Rapid Reaction: Eagles 19, Giants 17

September, 30, 2012
9/30/12
11:45
PM ET
PHILADELPHIA -- A few thoughts on the Philadelphia Eagles' key divisional victory over the New York Giants on Sunday night at Lincoln Financial Field.

What it means: In spite of all of their early-season struggles, Michael Vick and the Eagles are 3-1 and on top in the NFC East with a game in hand against their fiercest rivals and the defending division and Super Bowl champions. For the Giants, it means the Eagles still have their number. They've now lost eight of their past nine games against Philadelphia and, perhaps more importantly, are 0-2 this year against NFC East opponents.

Protecting the ball: When the Eagles commit to the run and do not turn the ball over, they can be as good as any team in the league. After a stop-and-start offensive first half, the Eagles came out running with LeSean McCoy in the second half and had tremendous success with it. Their issue on offense was an inability to finish drives and turn their hard work into touchdowns instead of settling for field goals. That's what left the Giants with the late-game opportunity to march down the field and take the lead in the fourth quarter. After turning the ball over 12 times in their first three games (and yet somehow winning two of them), the Eagles did not turn the ball over once Sunday night, and they beat the Super Bowl champs.

Eli Manning does not play favorites: The Giants' quarterback tells his receivers that, if they run their routes and get open, they will get opportunities to catch the ball. With Hakeem Nicks out last week, Ramses Barden got his catches and yards on slant routes all night. With Nicks out again Sunday, Domenik Hixon went more than 100 yards receiving and Bear Pascoe caught a touchdown in the fourth quarter to give the Giants their first lead of the game. Manning makes his receivers better, and maximizes their ability to produce in their specific roles and circumstances. He completed passes to eight different players Sunday night.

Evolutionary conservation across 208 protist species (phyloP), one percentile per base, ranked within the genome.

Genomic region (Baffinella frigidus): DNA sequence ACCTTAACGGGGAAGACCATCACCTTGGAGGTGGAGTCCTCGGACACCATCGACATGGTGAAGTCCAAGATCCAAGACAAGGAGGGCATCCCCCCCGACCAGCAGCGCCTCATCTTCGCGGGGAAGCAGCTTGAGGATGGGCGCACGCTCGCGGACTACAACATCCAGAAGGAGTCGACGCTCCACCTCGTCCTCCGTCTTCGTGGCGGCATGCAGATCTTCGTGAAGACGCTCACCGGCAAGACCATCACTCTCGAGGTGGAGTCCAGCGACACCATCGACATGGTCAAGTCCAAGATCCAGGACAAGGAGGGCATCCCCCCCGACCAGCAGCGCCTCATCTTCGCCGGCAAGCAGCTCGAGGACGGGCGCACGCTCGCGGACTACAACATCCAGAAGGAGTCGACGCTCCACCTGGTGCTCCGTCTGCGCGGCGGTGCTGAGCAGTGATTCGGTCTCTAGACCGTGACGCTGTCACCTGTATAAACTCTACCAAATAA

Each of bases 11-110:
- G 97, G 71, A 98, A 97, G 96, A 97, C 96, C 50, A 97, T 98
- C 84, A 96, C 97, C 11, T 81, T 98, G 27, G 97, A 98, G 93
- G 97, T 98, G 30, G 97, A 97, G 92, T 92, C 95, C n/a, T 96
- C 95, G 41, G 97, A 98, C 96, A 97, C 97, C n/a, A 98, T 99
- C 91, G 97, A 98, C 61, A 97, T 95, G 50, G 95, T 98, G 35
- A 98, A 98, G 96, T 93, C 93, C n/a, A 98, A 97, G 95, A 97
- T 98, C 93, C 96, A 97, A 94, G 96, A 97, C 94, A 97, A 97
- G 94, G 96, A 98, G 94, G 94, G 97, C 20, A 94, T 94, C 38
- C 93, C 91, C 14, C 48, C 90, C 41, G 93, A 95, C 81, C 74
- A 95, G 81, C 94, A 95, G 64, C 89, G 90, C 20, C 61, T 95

Mr. Wilson: I think Giants fans need to get used to the idea of first-round pick David Wilson as a developmental player who needs more work and practice before he's a factor in the run game. There's actually nothing wrong with that. The Giants like Ahmad Bradshaw and Andre Brown and have a good track record of developing young, talented players. In the meantime, Wilson looks as though he has become a real weapon in the kick-return game.

The Prince: Last year's Giants first-rounder, Prince Amukamara, is playing very well at cornerback. He covered Jeremy Maclin most of the night, and Maclin didn't catch one pass in the first 55 minutes of the game. Amukamara looks like a good technician, and the Eagles seemed very comfortable testing out Corey Webster with DeSean Jackson rather than picking on Amukamara as many teams have so far in his short career. Amukamara could be a real asset to a banged-up secondary that lost safety Kenny Phillips to a knee injury in the first quarter.

What's next: The Giants will host the 0-4 Cleveland Browns on Sunday at 1 p.m. ET in East Rutherford, N.J., and should pound them senseless. The Eagles will travel to Pittsburgh for a 1 p.m. ET game against the 1-2 Steelers, who were off this week.

Dan Graziano

ESPN New York Giants reporter

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